Lumps of snow that have been created by lots of skiers turning in the same places, pushing the snow they move out the way into piles.
Snow Crystal
A crystal formed by water freezing in the atmosphere with a very fine structure, unlike that of ice.
Artificial Snow
Man-made snow that has been made by a snow cannon. The snow crystals in artificial snow are not as fine as in natural snow, giving artificial snow properties more like ice.
Death Cookies
Balls or blocks of ice, or hard snow, that can be big or small. When a slope has lots of small death cookies on it, it can be like skiing on marbles, making it harder to control the skis.
Avalanche
Where an unstable layer of natural snow breaks away and travels down a slope. They can be started naturally or by skiers and snowboarders, and can be of many different sizes and types.

Weather Terminology

White Out
Weather where the fog or mist is so thick that you cannot see more than a few metres. For more information please read the description in the Snow and Weather page.
Flat Light
Weather where the cloud cover is so thick that the light comes from all directions creating no shadows on the snow. This makes it very difficult to see bumps or even the gradient of the snow. For more information please read the description in the Snow and Weather page.
Gust
Where the wind changes strength dramatically. A gust is a period of wind where the wind is significantly stronger than its average strength.

Piste/Trail Features and Obstacles Terminology

Roller
An area of snow where the slope gets flatter and then steeper again. They can be used to jump off of the flatter area and land on the steeper section, but rollers can also make it difficult to see what is on the steeper part.
Run Out
A flatter area of snow, generally at the bottom of a piste/trail, which can provide enough room for you to lose some speed.
Kicker
A specially built and shaped jump, for skiers and snowboarders. Normally found in snowparks (terrain parks).
Rail
A metal rail for sliding along on skis or a snowboard, normally found in a snow park (terrain park).
Half Pipe
A U-shape run that skiers and boarders go through jumping off the sides.
Box
A wider rail usually with a plasic layer on top, for sliding along on skis or a snowboard, normally found in a snow park (terrain park).

Skiing Terminology

Alpine Skiing
The most common type of skiing, where the both the heel and toe of a ski boot are firmly secured to a ski. The type of skiing that this site is about.
Freestyle
A style of skiing/snowboarding that is based strongly on performing tricks, jumping with spins and grabs, and riding rails.
Freeride
A style of skiing/snowboarding that is based strongly on faster and more aggressive skiing/riding, on piste and off-piste.
All-Mountain
A style of skiing/snowboarding that covers all types of skiing/riding. It is a general term that is used for skiing/riding a bit of everything without specialising in anything.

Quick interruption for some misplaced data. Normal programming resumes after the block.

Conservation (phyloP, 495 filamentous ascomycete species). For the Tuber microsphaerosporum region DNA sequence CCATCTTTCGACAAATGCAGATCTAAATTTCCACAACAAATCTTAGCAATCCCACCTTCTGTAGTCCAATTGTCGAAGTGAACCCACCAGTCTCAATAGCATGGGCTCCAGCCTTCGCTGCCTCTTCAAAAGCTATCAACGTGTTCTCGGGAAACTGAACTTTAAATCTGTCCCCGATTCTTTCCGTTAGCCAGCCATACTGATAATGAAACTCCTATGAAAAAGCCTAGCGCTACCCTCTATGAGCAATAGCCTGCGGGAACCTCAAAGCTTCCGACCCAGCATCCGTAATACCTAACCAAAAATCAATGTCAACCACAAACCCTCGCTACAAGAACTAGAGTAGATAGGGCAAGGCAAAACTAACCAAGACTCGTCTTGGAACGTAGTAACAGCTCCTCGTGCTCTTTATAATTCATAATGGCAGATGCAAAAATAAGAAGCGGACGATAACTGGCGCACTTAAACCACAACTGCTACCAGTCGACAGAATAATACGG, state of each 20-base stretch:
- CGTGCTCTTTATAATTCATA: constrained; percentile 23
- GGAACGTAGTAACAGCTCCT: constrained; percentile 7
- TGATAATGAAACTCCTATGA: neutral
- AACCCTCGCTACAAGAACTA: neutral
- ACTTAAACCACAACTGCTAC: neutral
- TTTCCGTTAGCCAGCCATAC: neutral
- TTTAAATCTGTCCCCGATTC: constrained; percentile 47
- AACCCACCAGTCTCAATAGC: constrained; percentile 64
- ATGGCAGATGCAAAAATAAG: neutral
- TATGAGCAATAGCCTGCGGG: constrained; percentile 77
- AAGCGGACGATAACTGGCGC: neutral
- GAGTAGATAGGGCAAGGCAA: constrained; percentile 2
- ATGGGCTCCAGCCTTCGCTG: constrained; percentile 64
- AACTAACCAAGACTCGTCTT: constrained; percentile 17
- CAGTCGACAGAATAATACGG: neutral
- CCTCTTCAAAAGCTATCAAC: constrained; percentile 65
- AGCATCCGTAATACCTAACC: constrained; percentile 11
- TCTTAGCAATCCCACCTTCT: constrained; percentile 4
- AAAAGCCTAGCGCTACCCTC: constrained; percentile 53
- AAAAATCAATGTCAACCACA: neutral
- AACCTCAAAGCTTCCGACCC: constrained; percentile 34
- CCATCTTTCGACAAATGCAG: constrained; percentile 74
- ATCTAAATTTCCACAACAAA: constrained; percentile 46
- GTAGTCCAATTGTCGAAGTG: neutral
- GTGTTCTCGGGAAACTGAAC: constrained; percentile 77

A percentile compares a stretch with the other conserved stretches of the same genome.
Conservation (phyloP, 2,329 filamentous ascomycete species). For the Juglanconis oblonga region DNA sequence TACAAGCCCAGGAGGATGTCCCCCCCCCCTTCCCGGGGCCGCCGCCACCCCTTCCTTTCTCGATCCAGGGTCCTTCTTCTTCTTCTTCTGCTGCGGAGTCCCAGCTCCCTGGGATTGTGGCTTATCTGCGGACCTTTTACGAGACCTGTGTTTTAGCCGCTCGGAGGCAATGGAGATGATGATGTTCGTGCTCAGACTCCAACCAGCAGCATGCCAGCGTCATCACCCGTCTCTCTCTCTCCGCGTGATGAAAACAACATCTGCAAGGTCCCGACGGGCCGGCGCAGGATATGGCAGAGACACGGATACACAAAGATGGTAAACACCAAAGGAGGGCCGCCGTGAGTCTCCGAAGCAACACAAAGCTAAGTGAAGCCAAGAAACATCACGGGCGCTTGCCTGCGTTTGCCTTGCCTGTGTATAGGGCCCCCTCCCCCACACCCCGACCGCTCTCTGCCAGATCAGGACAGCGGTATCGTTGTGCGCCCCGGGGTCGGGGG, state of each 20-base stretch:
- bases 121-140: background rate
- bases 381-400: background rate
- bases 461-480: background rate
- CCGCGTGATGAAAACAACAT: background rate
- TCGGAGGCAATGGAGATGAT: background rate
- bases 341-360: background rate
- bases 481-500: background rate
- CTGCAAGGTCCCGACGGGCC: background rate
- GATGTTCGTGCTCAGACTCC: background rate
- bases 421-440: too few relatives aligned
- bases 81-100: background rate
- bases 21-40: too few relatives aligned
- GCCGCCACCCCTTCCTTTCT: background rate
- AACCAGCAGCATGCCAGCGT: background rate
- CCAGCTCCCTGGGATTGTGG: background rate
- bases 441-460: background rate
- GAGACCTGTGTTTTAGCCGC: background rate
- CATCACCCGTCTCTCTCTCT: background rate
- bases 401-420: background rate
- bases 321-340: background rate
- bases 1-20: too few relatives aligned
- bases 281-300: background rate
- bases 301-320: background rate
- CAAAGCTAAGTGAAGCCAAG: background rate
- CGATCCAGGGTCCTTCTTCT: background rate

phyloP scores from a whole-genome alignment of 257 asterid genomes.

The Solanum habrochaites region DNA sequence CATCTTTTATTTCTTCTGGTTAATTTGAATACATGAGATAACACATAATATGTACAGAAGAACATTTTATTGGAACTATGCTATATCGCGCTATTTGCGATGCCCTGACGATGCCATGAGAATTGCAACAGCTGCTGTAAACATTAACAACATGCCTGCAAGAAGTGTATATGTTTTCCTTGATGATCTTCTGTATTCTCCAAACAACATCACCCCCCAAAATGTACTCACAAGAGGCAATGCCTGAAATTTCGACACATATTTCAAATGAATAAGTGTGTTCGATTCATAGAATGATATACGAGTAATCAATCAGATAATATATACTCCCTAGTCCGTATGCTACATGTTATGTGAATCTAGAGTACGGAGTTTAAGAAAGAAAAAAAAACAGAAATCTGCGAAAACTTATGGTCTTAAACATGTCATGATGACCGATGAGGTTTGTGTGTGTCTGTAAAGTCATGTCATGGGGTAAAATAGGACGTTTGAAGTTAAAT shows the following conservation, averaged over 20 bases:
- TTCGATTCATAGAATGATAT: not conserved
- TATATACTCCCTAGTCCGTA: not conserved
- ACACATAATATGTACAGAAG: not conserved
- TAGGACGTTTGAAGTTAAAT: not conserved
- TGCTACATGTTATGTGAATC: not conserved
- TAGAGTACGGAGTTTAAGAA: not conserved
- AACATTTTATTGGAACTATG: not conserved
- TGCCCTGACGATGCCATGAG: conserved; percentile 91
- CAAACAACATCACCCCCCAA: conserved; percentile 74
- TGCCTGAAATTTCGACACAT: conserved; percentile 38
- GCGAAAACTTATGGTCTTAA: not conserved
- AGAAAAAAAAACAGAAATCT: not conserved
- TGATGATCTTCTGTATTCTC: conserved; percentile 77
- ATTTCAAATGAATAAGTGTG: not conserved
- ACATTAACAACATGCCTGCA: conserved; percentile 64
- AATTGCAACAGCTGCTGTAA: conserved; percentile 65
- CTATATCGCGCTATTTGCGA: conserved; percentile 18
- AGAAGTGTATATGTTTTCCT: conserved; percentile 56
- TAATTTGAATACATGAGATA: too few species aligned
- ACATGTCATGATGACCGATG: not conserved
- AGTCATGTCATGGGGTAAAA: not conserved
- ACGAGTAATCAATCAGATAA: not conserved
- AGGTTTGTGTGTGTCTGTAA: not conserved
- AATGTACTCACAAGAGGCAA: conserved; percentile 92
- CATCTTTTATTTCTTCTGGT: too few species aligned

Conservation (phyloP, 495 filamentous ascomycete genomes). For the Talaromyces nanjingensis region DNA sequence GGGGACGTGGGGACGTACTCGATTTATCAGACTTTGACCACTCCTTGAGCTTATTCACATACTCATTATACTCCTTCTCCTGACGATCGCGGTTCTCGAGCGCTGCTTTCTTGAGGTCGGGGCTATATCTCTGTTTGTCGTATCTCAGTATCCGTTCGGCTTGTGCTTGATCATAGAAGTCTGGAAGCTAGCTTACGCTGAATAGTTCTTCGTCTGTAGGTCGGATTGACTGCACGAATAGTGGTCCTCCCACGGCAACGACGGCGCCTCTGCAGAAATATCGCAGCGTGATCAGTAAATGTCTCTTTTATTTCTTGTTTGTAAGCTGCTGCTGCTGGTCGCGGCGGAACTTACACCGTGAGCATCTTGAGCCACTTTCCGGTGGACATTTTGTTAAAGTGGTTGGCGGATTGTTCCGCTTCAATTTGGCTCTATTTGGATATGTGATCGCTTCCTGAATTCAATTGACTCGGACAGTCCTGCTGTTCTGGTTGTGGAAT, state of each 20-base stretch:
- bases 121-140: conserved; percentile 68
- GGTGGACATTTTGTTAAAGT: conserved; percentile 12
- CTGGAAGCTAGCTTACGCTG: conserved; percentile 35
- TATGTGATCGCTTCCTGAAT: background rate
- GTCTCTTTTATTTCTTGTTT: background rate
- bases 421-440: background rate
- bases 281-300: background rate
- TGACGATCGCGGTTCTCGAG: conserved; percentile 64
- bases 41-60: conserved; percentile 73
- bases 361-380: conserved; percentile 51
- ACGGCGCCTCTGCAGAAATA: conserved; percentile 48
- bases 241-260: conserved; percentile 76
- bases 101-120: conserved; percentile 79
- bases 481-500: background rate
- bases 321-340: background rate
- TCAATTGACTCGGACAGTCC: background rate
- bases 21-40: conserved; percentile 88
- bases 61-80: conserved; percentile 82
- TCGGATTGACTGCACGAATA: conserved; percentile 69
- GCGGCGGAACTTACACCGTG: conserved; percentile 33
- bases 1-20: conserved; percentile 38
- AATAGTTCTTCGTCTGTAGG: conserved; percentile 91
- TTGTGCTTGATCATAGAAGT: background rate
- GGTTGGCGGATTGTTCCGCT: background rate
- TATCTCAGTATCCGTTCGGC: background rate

Heli-Skiing
Skiing where a helicopter takes people to the top of the mountain. Used to go to out of the way off-piste/backcountry routes.
Slope
An area of snow that has a gradient.
Gradient
The angle of which a surface points downwards at.
Traverse
To travel across a slope at a right angle to its gradient.
Switch / Fakie
Skiing/riding backwards. For skiing this means backwards along the skis, for snowboarding it means in the direction along the board that is not set up as forwards.
Fall Line
The arrow used to show the direction of the slopeAn imaginary line in the steepest direction of the slope. i.e. the direction a ball would go if it was dropped and fell down the slope. In many graphics on this site the direction of the fall line is shown by a darker shaded arrow in the snow.
Slant
A gradient that is not in the direction of something's length. For a piste/trail, this is where the piste/trail goes in one direction, but the slope of the snow goes off towards one side.
Snowplough / Snowplow
The position that the skis are in when the front tips are close together, and the backs are further apart, making a inverted "V" shape. See the Snowplough page.
Ollie
A jump/hop that can be done on the flat. The skier/boarders weight is thrown to the back of the skis/board so that the skis/board bend and the nose comes into the air. The skier/boarder then throws their weight upwards and forwards springing off of the back of their skis/board and lifting themselves into the air. See the Jumping page.
Downhill Ski
The ski that is on the downhill side as you go across a slope.
Uphill Ski
The ski that is on the uphill side as you go across a slope.
Outside ski
The ski that is on the outside of a turn.
Inside Ski
The ski on the inside of a turn.
Ski Tips
The front ends of the skis.
Uphill Edge
The edge of a ski that is on the uphill side of a slope, when a ski is pointing at least partly across a slope.
Downhill Edge